The collective global roar of disapproval that greeted North Korea’s launch of its satellite Kwangmyongsong-4 is a familiar sound by now. The universal fury at Pyongyang’s actions was similar to that which greeted its purported recent underground test of a hydrogen bomb.
As they did after that event, the United States, South Korea, Russia, Japan, and China (and many others) were forced into an uncomfortable diplomatic lockstep by their need to issue loud objections—though later statements on what might be done to censure North Korea were rather more uneven. And just as was the case with the size of the January 2016 test at Punggye-ri, the scale of the Kwangmyongsong-4 launch’s technological achievement has already been questioned. South Korea’s Yonhap agency was characteristically quick to suggest it had been a failure.
Business as usual, then. And as usual, the world is overlooking any context for the launch beyond the issue of nuclear weapons or ballistic missiles. As is generally the case when it comes to North Korea and technology, there’s a glaring gap between what’s actually going on in North Korea and the invective thrown back by its foes. Kwangmyongsong-4 is as much about national scientific and economic development as much as it is about geopolitical messaging.
In December 2012, North Korea launched Kwangmyongsong-3, which it described as an earth observation satellite designed to generate data to support North Korean agricultural planning (though it was also intended to broadcast the Song of Kim Il-Sung to the planet on a 470 Megahertz frequency). Unfortunately for Pyongyang, nothing was ever heard from it; both computer simulation and visual observation proved that whatever had been placed in orbit was spinning hopelessly out of control.
So far, North Korea has refrained from bragging about Kwangmyongsong-4’s technical capacity, and has issued no claims as to its musicality. It is once again described as an “earth observation satellite” containing “measuring apparatuses and telecommunications apparatuses needed for observing the earth.”
But this time, according to analysis of its path and orbit, the object released by the final stage of the orbital vehicle appears to be under control; in fact, its orbit has even been described by respected Dutch satellite tracker Marco Langbroek as “consistent with a remote sensing role.”
Of course, nations around the world seem determined not to accept Kwangmyongsong-4 as anything other than yet another example of provocative weapons testing. They are keen to negate Pyongyang’s assertions that this is indeed an exercise in the development of its capacity to explore space for peaceful ends.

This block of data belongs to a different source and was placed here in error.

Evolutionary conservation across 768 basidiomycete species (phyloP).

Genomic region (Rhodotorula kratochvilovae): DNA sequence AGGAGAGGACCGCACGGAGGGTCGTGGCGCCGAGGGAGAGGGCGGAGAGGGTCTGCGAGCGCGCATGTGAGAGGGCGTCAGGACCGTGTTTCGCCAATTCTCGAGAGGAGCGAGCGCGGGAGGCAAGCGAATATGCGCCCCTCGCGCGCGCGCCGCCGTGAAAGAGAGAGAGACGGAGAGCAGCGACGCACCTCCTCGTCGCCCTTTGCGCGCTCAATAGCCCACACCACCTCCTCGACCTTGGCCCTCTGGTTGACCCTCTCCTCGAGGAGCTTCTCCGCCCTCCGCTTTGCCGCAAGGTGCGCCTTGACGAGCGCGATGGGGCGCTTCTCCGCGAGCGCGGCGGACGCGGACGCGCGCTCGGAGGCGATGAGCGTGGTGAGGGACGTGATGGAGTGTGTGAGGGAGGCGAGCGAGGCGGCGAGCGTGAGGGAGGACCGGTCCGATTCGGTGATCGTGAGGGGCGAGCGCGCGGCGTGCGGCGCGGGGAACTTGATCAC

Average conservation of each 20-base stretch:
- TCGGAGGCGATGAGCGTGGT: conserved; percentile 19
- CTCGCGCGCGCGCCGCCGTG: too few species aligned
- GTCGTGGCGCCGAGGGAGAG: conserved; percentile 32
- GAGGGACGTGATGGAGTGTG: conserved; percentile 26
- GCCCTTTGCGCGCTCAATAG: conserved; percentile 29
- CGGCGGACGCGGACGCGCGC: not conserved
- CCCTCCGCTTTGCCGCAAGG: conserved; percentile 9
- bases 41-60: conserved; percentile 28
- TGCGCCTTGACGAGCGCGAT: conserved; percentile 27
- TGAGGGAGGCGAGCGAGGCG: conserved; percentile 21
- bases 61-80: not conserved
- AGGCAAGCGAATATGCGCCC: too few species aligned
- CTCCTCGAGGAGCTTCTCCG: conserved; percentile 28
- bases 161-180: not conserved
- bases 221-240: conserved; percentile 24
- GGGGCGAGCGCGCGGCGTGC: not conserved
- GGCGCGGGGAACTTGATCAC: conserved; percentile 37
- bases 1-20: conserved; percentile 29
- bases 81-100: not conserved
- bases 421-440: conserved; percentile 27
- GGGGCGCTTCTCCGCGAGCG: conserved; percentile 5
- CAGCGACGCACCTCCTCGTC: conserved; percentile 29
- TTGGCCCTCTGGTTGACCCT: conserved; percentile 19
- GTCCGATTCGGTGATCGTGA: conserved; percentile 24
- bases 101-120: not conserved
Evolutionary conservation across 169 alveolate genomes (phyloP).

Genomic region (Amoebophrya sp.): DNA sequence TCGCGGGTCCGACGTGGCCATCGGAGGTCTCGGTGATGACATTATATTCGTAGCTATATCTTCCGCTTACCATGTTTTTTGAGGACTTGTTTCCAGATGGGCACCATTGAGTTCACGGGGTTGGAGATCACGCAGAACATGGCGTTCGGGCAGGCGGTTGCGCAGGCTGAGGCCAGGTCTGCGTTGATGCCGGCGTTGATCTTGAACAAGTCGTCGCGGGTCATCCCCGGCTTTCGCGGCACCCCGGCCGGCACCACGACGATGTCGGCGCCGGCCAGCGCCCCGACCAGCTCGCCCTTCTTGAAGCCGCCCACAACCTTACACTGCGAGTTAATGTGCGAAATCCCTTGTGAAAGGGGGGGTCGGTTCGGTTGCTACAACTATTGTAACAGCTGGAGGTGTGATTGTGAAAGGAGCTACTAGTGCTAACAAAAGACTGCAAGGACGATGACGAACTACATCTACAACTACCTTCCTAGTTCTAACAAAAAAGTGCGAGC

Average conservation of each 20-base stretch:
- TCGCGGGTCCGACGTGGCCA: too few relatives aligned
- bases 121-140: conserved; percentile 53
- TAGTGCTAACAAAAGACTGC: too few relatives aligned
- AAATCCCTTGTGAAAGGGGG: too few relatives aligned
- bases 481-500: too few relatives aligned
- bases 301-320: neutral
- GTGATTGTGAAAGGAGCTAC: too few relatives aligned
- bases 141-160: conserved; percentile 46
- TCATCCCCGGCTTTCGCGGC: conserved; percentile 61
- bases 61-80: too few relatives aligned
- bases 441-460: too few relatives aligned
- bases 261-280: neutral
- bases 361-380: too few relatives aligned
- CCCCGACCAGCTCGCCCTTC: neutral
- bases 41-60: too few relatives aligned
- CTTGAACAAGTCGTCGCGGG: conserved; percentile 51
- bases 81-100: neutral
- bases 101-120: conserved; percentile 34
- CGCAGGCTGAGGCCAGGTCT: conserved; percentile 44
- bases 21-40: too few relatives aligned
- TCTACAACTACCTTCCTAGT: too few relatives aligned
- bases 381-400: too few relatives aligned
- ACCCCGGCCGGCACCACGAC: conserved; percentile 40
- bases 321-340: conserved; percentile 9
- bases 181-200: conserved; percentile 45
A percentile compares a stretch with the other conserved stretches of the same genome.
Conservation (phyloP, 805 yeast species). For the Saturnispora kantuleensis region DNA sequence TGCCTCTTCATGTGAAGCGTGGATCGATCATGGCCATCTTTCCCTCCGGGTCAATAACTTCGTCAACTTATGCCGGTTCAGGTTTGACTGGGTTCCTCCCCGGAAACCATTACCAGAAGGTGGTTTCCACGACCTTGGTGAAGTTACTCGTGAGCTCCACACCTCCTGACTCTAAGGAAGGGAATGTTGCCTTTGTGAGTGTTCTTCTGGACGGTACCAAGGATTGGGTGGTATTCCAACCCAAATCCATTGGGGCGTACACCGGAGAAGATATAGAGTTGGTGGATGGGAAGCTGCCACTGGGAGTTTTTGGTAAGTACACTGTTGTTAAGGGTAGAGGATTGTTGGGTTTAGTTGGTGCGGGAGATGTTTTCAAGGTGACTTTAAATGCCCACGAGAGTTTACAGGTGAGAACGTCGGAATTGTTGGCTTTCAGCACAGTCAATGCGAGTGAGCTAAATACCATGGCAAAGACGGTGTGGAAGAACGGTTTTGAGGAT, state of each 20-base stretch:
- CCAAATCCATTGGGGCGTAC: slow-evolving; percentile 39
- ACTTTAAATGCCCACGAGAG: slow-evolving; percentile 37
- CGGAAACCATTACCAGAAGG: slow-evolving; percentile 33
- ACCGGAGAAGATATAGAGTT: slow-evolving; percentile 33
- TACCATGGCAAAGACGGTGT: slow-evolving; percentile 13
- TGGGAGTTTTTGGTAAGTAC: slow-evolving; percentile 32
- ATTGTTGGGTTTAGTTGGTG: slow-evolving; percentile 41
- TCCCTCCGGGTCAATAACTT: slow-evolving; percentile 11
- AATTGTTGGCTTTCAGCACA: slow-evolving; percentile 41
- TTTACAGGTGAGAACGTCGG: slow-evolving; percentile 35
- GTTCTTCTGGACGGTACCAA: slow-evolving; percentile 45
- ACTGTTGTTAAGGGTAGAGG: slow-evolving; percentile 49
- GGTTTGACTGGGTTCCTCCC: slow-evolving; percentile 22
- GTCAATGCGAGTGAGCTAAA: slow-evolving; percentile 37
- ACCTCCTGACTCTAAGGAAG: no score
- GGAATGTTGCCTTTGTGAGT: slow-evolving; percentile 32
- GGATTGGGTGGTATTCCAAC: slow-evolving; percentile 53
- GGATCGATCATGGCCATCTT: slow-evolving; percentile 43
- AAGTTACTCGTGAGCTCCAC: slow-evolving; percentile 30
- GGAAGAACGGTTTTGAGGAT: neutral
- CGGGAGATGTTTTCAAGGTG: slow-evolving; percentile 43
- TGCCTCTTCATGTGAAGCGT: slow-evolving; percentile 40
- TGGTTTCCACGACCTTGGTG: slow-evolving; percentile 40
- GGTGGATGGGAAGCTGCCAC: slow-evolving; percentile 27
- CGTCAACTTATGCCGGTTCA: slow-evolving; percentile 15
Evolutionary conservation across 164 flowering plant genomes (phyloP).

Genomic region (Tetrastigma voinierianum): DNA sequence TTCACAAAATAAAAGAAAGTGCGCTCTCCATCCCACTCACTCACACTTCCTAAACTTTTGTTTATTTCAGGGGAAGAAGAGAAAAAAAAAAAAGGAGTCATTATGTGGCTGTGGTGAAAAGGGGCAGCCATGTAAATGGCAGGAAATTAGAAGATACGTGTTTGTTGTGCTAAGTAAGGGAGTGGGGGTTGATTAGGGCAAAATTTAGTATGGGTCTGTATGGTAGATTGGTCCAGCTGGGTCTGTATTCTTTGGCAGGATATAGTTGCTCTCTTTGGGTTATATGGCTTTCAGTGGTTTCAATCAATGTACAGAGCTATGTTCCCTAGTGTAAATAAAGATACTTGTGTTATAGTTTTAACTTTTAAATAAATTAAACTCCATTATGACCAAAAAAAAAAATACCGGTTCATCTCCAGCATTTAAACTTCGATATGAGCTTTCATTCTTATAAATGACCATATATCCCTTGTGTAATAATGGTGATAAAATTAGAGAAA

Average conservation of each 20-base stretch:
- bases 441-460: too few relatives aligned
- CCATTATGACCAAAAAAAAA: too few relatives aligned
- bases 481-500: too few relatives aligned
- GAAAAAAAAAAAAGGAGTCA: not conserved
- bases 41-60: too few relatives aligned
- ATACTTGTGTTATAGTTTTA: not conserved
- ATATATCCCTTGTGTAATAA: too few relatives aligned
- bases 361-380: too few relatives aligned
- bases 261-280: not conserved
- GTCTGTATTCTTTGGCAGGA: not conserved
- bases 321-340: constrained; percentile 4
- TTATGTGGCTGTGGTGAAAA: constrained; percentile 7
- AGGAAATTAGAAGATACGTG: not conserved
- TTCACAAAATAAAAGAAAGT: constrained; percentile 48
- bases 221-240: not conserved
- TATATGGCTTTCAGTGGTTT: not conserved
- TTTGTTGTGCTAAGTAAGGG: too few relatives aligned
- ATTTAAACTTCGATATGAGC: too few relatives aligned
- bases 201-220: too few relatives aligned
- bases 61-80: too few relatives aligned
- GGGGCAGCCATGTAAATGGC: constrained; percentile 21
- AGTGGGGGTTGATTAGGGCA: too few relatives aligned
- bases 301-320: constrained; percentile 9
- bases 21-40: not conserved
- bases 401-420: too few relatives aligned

Getting a Grip
Such exploration and utilization is of course entirely legal under the United Nation’s 1967 Outer Space Treaty and the 1975 Convention on Registration of Objects Launched into Outer Space—both of which North Korea acceded to in 2009.
Why indeed would it be so strange for Pyongyang to want to develop its capacity to launch vehicles into space, or to build functional earth observation devices? North Korea’s conception of 2012’s device as an element of projects focused on improving its agricultural capacity surely makes perfect sense given the historically haphazard nature of North Korean industrial planning.
If the satellite really does have remote sensing capacity, that could be a boon to North Korea’s ability to manage its forests and fisheries, and could greatly improve the country’s meteorological monitoring ability.
These are major domestic priorities. The Supreme Leader, Kim Jong-Un, quite unexpectedly and viciously denounced the country’s weather forecasting service in 2014, and in 2015, his government put a lot of work into developing the fishing industry and improving flood prevention and forecasting (especially after recent floods in the important Rason Special Economic Zone).
And aside from the obvious potential practical benefits, external commentators have paid scant attention to Kwangmyongsong-4’s place in North Korea’s charismatic political calendar.
Western commentators certainly made mention of the North Korean newspaper Rodong Sinmun’s euphoric report of the launch, which marveled at “the fascinating vapor of Juche satellite trailing in the clear and blue sky in spring of February on the threshold of the Day of the Shining Star.” But they failed to connect the commemorative dots.
Feb. 16, the Day of the Shining Star, was Kim Jong-Il’s birthday, what better posthumous gift could there be for the Dear Leader?
The outside world has also overlooked any connection with the impending Seventh Party Congress of the Korean Workers Party in May 2016, and the political and developmental theatrics that will accompany this year-long event.
Instead, the wider world is railing against Pyongyang using its typical themes of threat, fear, and danger. The global gnashing of teeth shows us just how myopic and black-and-white the thinking on North Korea has become.
We live in a world where potentially dual-use technology is blasted above the stratosphere many times a year, and where the launch of astronauts such as the U.K.’s new “hero” Major Tim Peake can be lauded as manifestations of national pluck. Even in the depths of the cold war, the Soviet Air Force’s Yuri Gagarin was lionized in the West for his pioneering space voyage. And yet, for all that the domestic context for this launch is plain to see, we refuse to open our minds to the idea that Pyongyang’s space ventures may be motivated by anything other than belligerence.
Robert Winstanley-Chesters is a visiting research fellow at the school of geography at the University of Leeds in the U.K. This article was originally published on The Conversation.
Views expressed in this article are the opinions of the author and do not necessarily reflect the views of The Epoch Times.